As far as we can tell, quarks are point particles and have no volume. But the meson that is their bound state has a size for the same reason that a hydrogen atom has a size.

The other answers address the mass, but none of them really gives you a real reason for the volume, so I will address that in detail.

Quarks and antiquarks are elementary particles, pointlike, with no spatial extension or substructure as per the SM.

Mesons, are hadronic subatomic particles made up of a quark and antiquark pair, bound by the strong force.

Because mesons are composed of quark subparticles, they have physical size[further explanation needed], notably a diameter of roughly one femtometer,1 which is about 1.2 times the size of a proton or neutron.

https://en.wikipedia.org/wiki/Meson

Now you are asking, because the PEP does not apply to bosons, why does the composite meson have a volume?

Now quarks are fermions, and they do obey the PEP. But it is not that simple. The PEP is only for identical fermions. The quark and antiquark cannot come close together (more precisely why they cannot occupy the same QM state) because of the PEP is not correct to say (since they are not identical). There are more reasons why, and one of them is because at very short distances there is the phenomenon of asymptotic freedom, which will cause the binding force to become less important.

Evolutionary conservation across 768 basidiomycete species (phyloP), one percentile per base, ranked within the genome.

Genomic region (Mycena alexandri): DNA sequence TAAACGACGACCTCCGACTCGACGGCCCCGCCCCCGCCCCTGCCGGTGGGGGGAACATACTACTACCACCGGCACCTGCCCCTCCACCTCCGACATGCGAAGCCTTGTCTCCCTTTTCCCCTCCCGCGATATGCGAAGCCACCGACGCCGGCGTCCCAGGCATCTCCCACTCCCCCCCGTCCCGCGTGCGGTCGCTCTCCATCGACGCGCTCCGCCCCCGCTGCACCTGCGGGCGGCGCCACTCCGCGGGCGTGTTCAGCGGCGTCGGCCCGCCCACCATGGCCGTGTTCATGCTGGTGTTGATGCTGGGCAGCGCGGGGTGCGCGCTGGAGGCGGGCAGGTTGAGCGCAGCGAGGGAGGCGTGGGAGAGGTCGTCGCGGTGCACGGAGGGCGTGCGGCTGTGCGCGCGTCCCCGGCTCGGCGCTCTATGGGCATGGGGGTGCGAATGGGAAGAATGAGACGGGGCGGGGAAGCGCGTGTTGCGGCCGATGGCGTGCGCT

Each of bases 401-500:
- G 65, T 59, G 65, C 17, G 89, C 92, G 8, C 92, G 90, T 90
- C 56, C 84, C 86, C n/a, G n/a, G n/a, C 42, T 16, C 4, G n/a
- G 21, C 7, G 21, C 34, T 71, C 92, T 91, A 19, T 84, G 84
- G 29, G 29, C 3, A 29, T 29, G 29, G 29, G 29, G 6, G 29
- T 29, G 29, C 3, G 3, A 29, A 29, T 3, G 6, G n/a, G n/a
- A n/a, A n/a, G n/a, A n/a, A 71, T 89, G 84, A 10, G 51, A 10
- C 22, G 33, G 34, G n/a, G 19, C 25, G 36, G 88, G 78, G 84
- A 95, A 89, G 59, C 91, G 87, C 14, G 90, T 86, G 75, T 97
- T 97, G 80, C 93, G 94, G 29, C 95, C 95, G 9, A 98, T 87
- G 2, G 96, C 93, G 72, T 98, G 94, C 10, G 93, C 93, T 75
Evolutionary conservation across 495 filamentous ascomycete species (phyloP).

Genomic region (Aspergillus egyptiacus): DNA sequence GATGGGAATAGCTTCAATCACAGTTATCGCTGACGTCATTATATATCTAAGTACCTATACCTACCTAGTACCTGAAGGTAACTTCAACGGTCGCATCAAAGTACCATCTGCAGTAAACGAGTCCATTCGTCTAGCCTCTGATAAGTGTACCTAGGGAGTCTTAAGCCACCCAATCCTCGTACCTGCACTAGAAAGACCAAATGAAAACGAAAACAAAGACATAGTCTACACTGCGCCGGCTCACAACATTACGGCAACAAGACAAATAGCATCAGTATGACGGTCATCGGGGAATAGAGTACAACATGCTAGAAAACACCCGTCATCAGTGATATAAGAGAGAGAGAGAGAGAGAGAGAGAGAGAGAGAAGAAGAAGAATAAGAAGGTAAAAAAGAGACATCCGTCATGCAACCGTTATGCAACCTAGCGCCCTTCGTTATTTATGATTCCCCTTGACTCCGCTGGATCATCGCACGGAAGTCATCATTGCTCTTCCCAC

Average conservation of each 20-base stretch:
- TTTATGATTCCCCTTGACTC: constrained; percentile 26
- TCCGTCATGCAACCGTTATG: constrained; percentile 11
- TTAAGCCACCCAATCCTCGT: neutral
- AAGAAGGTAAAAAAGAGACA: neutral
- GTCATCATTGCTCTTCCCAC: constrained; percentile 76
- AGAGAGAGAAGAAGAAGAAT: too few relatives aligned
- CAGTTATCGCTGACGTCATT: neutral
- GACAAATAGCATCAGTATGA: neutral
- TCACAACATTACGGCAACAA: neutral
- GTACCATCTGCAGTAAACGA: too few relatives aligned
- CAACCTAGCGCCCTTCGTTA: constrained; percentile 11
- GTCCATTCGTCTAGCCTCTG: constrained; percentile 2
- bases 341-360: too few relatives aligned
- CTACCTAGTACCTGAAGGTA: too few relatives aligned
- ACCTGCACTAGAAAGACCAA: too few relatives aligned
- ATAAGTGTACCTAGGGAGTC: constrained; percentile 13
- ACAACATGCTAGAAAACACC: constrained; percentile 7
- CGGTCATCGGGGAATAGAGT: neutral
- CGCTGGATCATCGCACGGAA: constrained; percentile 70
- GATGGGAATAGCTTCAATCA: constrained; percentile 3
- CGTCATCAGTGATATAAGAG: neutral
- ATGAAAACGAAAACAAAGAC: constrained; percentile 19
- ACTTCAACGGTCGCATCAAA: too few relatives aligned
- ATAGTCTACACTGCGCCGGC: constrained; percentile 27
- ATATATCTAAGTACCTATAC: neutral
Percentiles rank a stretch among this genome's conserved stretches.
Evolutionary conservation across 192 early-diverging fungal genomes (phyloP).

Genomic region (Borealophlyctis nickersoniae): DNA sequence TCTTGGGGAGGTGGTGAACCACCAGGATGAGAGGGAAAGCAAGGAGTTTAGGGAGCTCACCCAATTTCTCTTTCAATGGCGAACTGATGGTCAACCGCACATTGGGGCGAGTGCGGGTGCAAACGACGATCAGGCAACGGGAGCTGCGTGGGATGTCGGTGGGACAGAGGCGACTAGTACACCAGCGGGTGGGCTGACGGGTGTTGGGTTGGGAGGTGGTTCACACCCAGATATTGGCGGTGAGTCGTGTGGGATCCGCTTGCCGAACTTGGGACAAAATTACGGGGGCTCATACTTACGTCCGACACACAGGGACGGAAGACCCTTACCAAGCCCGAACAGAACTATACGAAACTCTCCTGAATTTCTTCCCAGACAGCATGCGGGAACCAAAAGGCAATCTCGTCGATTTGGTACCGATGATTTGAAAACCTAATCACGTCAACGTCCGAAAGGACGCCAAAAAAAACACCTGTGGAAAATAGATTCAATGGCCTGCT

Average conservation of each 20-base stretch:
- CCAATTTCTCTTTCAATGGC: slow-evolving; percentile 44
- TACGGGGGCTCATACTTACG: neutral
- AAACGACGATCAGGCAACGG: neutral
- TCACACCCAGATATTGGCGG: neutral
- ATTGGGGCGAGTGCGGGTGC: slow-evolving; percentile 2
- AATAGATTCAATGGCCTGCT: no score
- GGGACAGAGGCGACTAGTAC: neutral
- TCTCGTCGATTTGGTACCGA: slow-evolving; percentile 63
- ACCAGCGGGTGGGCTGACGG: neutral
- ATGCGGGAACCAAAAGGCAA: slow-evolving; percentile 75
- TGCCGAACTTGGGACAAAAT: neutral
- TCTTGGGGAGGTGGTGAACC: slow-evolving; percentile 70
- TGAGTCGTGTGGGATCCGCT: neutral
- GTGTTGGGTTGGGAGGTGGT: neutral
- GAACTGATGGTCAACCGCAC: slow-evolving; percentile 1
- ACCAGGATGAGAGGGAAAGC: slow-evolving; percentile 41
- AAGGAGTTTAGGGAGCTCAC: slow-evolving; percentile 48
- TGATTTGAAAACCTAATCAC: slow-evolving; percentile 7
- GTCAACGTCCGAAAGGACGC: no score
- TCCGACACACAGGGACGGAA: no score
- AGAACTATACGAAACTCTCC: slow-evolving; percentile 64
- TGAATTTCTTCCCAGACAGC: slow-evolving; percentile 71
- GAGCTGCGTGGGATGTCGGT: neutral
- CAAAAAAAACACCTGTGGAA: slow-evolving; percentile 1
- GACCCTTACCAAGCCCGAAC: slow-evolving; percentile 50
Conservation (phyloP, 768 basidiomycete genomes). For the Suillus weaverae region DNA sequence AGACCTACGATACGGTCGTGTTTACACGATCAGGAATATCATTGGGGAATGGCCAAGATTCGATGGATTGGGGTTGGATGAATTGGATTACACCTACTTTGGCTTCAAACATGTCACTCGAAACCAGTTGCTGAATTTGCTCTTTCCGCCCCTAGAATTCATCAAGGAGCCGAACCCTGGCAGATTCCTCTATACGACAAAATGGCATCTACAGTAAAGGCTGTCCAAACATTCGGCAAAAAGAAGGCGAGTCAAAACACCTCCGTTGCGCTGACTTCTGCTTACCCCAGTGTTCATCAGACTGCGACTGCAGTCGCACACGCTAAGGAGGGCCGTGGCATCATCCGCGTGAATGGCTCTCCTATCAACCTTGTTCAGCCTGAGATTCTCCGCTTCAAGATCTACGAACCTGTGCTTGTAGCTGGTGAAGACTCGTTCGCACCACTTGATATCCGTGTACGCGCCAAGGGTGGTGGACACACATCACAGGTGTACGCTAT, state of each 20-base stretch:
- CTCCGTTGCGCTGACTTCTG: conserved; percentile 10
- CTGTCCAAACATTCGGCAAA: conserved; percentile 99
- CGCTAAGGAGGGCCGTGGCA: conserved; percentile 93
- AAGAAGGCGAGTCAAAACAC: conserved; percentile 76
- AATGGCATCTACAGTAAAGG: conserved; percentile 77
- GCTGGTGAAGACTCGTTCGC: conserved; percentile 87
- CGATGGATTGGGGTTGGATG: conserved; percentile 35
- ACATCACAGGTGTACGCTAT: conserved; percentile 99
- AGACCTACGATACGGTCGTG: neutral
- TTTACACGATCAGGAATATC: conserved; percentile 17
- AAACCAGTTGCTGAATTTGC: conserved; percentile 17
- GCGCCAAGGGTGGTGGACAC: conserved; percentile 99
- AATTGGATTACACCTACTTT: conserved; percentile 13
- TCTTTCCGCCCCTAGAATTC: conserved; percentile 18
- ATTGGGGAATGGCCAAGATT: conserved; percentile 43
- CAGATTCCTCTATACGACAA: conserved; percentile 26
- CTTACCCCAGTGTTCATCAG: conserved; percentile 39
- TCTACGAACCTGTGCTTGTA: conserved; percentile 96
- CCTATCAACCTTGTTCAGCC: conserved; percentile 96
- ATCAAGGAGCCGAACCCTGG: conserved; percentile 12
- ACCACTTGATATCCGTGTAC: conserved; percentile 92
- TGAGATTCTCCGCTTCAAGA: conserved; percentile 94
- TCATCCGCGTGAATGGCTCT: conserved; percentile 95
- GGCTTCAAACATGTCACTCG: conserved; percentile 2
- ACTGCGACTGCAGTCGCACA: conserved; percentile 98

There are actually two more features in the soup that might address the OP's question. First, as two quarks get far too close, asymptotic freedom makes their gluon interaction essentially insignificant -- their are freed from each other. And if they are the same kind they exclude each other by the Pauli principle; if not some type of antisymmetrization may also be provided by a generalized version of that principle.

https://physics.stackexchange.com/a/396041/132371

The other reason is why the composite meson (or anything composite made up of quarks) does have a volume, is that you have a false imagination of how quarks make up mesons. You believe mesons are just a quark and antiquark. In reality, it is called a sea of quarks, antiquarks, and gluons, that creates the meson, and only if you take a net picture of the meson (considering conservation laws and annihilation), then will you find a quark and a antiquark left.